The spoke centre was then located in the first 1mm which had been opened out to be an easy push fit and the pad in the tailstock was used to push the spoke centre into the press fit.

    The spoke centre almost fully pressed home. It is handy that the Cowells tailstock pad is a nice size for 1:32 scale driving wheels. :)

    The next job is to open out the 6mm hole in the spoke centre to 1/4" and provide a bit of taper to allow a press fit. The reamer is a hand reamer with an end taper so it is possible to enter the reamer such that there is a short section of 1/4" parallel bore with the remainder of the bore having a reducing taper to give a press fit. The small brass collar sets the depth of cut to achieve the amount of parallel and taper bores. This position is found by advancing the reamer by about a millimetre at a time and testing with a piece of the axle material then the collar is locked with the 8BA screw.


    The tapered hole has been reamed and a test piece has been entered to check it. The nice thing about this method is that the wheels can locate on the axle ends and be held reasonably square. For adjusting quartering, the wheel can be pressed lightly until the taper starts to bite. This allows quartering to be checked and adjusted by twisting against the taper until all is well when the wheel can then be pressed fully on to the taper.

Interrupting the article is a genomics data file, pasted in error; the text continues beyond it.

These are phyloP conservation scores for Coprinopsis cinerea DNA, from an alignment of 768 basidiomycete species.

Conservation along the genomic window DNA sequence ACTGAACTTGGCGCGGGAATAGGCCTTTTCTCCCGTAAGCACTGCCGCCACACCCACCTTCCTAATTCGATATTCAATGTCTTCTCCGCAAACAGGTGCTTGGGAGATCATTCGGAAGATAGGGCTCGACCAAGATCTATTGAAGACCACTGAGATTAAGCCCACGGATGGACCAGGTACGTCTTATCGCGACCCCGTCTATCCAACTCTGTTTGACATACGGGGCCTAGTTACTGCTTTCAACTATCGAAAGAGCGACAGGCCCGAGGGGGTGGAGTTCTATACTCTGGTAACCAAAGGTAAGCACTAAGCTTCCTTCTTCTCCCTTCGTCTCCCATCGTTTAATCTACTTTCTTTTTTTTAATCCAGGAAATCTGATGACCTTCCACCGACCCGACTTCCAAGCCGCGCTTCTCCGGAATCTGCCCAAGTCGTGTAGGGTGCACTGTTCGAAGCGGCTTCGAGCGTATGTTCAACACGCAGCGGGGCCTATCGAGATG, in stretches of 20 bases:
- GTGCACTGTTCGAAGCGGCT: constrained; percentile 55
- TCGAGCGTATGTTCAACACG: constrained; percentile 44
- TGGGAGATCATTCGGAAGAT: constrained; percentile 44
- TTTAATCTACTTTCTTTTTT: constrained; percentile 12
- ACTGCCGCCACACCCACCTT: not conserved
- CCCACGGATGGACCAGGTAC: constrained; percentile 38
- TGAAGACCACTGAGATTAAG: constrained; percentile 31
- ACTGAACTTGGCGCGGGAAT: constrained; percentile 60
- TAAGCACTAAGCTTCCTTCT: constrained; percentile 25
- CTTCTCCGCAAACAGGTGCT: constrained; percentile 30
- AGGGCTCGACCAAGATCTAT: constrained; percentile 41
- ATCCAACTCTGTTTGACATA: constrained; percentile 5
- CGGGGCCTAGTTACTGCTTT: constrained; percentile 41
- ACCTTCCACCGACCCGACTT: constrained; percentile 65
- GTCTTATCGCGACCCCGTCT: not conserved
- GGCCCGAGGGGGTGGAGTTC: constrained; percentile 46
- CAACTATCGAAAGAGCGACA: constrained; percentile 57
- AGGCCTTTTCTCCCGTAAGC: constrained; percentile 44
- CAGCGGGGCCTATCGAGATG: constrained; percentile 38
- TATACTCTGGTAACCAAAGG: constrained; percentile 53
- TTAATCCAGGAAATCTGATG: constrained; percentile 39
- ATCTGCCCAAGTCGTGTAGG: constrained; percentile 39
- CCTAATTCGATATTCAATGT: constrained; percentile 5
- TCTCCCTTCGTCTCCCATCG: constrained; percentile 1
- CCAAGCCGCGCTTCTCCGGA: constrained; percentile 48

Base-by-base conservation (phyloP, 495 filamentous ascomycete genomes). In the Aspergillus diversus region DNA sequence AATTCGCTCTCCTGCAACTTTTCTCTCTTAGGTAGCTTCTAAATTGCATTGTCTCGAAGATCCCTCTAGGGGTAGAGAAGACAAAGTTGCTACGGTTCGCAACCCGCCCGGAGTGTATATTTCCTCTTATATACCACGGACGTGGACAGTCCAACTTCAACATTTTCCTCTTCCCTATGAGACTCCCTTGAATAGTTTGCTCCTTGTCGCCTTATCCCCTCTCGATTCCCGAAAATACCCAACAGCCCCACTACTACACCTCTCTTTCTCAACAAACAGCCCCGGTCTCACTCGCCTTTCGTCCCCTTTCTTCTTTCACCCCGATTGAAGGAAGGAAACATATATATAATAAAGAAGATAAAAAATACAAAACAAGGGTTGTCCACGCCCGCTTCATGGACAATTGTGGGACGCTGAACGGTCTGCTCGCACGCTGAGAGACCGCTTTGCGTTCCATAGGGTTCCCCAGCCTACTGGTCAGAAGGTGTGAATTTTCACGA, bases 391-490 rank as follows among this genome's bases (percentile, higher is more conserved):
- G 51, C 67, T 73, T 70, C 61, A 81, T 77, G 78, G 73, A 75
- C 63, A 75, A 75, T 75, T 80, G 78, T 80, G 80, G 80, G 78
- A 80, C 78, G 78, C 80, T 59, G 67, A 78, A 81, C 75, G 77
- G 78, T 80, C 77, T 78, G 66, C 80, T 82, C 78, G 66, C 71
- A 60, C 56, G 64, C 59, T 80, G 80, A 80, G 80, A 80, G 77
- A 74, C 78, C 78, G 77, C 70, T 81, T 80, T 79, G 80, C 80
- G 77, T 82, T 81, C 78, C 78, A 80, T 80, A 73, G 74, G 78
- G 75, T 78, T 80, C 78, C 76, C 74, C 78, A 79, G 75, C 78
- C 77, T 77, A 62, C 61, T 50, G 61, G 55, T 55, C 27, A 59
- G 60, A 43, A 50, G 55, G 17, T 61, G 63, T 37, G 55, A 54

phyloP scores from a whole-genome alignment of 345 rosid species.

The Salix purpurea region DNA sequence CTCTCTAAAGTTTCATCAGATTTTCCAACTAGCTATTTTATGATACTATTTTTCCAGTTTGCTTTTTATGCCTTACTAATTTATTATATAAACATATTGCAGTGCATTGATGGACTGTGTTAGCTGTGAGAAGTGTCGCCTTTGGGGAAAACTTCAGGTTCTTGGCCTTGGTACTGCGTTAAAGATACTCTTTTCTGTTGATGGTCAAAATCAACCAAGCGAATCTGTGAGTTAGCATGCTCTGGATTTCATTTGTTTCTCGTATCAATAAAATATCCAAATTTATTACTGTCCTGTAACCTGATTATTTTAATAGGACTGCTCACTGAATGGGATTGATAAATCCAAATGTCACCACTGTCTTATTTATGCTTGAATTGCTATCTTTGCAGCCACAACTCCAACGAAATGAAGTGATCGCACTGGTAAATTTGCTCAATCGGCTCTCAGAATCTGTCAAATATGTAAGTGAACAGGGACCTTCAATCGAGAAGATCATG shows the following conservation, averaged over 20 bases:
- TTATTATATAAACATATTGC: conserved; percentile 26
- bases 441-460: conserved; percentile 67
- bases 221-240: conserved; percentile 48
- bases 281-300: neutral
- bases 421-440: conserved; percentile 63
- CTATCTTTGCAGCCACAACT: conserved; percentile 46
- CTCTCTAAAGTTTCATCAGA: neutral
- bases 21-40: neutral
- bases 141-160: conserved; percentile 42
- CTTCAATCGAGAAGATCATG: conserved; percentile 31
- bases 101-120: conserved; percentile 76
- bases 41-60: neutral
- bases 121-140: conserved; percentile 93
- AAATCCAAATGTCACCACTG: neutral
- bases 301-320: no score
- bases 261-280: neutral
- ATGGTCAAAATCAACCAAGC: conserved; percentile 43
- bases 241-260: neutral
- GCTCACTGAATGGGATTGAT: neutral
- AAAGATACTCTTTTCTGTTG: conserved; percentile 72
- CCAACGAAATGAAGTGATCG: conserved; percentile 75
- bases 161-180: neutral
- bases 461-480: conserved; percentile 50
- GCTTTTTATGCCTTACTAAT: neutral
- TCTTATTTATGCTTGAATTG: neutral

The six wheels so far. The next job is to make up a holder to hold the wheel face out on a true mandrel and finish off the face of the tyre to width, then turn the tyre down to diameter. Th e slightly different tyre top right was made from a left over from the slicing operation. I messed up on the internal diameter on one of the tyres and the leftover was pressed into service. I think there is just enough meat to provide a full diameter tyre but if not, then the six of them will be representing a reduced diameter set. :)